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Generally, when I want to bind some event to an element, I will bind the event to the element directly. For example, I want to bind the click event to the "li" element:

<ul id="ul_list">
  <li class="t">xxxx</li>
  <li class="t">xxxx</li>

var lis=document.getElementById("ul_list").children();
for(var i=0;i<lis.length;i++){

It works.

But in some open source code, I find that people prefer to bind the event to the parent element:

 var target=e.target; //the browser is not considered here
 if(target.className=='t' && target.localName='LI'){

I wonder which is better?

Also, when handling drag events, people bind the mousemove event to the whole document. Why?

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+1 good question. i suspect this might be something to do with compatibility with mobile devices, where click is tap. – Tsar Aug 24 '11 at 14:13
up vote 3 down vote accepted

people prefer to bind the event to the parent element

This is referred to as event delegation and is especially useful when you want to trigger the same event handler for multiple elements. Instead of binding an event handler to each those elements, you bind it to a common ancestor and then check from which element the event originated. This works, because events bubble up the DOM tree.

I wonder which is better?

It depends, both approaches have their pros and cons.

Event delegation can be slower, as the event has to bubble up first. You also might have to perform DOM traversal because the event might not originate at the element you test for. For instance, in your example, the li elements might have other children, lets say an a element. To find out whether the clicked a element is a descendant of one of the lis, you have to traverse the ancestors and test them.

On the other hand, binding the handler directly is faster in the sense that the event is processed directly at the element. But if you bind a lot of event handlers and don't do it properly (like in your example) you use more memory than you actually need. Older browsers (I think especially IE) might also perform worse if there are many event handlers.

Also,sometime when handle the drag effect,people always bind the mousemove event to the whole document,why?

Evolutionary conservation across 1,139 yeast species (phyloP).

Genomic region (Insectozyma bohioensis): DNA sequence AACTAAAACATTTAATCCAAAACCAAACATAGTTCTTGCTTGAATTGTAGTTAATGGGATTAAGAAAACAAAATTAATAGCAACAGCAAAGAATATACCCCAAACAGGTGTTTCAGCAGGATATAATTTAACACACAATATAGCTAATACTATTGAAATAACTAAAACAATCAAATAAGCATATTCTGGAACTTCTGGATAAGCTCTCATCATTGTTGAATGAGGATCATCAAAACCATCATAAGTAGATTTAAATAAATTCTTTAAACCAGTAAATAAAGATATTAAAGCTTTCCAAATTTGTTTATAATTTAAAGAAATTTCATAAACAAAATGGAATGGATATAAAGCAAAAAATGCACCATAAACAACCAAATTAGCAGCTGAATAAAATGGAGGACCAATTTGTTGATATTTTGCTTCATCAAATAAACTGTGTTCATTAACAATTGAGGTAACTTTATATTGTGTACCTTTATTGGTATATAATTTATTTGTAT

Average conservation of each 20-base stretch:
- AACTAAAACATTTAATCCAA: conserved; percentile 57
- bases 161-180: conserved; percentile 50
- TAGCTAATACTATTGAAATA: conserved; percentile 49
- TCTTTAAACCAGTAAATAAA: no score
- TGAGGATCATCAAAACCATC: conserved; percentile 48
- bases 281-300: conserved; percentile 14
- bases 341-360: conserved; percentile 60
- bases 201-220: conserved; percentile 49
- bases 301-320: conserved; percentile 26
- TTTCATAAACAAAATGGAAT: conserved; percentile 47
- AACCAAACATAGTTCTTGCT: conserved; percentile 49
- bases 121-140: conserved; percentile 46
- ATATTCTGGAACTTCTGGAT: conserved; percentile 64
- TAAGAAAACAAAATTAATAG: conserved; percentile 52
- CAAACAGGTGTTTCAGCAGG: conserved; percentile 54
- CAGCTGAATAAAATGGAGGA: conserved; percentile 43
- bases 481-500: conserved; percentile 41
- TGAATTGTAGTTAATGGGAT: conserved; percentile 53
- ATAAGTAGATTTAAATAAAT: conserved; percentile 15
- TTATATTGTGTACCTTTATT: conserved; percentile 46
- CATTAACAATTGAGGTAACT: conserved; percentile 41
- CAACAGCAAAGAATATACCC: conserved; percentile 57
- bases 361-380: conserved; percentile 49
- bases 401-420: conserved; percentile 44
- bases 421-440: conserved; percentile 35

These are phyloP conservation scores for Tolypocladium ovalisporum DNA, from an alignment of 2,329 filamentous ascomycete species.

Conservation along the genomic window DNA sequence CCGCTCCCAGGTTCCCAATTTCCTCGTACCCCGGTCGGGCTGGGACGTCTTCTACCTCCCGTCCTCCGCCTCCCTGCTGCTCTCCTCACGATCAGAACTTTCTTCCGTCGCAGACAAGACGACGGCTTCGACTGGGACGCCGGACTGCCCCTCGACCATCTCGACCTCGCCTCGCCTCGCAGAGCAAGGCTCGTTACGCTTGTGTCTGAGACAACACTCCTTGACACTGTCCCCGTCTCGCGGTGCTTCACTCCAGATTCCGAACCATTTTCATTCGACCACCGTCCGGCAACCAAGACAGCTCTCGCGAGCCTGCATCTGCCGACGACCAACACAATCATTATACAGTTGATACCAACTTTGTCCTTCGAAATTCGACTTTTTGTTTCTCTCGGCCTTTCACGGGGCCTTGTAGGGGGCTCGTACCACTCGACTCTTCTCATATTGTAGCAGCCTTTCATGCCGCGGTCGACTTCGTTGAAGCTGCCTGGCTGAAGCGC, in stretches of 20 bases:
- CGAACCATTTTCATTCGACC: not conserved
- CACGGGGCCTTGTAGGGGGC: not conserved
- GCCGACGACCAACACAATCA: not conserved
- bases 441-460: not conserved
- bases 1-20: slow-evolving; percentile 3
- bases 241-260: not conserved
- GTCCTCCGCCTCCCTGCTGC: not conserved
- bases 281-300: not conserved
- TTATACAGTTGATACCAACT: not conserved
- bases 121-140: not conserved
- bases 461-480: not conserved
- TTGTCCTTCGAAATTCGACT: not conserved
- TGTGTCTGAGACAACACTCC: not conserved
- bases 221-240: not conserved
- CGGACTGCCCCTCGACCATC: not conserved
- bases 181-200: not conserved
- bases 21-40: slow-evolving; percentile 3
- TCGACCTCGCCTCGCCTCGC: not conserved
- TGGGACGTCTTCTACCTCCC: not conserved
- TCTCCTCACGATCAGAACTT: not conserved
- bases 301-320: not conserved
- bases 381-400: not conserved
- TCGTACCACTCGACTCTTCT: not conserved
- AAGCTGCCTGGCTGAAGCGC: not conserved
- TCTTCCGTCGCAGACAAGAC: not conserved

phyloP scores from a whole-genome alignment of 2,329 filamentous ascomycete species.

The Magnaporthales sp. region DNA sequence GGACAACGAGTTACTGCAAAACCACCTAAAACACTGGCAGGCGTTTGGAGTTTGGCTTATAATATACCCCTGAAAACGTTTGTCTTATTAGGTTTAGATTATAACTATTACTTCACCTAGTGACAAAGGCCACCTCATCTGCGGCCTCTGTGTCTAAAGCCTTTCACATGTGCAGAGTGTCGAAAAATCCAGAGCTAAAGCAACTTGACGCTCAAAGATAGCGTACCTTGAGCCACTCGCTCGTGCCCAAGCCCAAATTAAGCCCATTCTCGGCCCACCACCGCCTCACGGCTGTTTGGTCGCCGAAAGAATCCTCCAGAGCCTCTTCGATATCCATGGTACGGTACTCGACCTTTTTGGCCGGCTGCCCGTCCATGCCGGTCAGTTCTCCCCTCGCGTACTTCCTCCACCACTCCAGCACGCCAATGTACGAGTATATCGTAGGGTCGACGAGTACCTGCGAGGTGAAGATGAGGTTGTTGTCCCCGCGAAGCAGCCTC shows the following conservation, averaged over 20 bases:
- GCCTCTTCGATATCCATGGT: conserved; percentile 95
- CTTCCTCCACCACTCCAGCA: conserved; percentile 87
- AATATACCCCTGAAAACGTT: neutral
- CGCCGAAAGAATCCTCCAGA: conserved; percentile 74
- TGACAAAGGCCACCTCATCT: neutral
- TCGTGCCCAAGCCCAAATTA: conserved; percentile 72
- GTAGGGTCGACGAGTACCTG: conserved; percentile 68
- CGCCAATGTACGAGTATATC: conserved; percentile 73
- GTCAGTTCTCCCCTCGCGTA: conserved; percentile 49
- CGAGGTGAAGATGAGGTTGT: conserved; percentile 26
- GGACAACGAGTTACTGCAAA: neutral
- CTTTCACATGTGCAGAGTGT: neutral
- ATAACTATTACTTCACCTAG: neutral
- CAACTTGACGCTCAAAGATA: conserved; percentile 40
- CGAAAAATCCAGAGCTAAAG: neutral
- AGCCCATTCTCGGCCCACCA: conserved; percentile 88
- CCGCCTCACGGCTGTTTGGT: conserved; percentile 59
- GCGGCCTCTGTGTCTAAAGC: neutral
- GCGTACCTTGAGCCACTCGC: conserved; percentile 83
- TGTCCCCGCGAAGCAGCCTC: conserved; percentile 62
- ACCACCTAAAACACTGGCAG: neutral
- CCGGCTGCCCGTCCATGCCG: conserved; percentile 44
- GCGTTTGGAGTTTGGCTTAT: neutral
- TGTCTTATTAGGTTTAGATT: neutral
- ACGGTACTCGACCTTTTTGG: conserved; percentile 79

The problem is that while dragging an element, the mouse often moves faster than the element and leaves it. If you bind the mousemove event only to the dragged element, whenever the cursor leaves the element, the movement would stop. To avoid this, the event handler is bound to the whole document (for the duration of the dragging) so that the movement is smoothly.

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Linking to the parent means you are adding one event handler instead of multiple. That is a boost for performance in your application! Also if you add new elements to the page, you do not have to worry about binding them.

Only time when that model is a bad design is when you need to cancel the event. For example, you have links in the li and you need to prevent them from doing their default action.

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In case of click event, it's better to bind directly to the affected elements, no point binding to everything - why do you need to have your function trigger when you click something that is totally not relevant to you?

It can be useful when the elements are spread over the document and hard to "collect" them, e.g. when they only have the same class - getElementsByClassName is not very efficient in pure JavaScript as you need to iterate over all the elements, so in such case it's better to trigger the function always and check what has been clicked.

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Bind handlers to the most specific event and element possible.

Note that (just to be pedantic!) you bind a handler to an event for an element, not 'bind some event to an element'.

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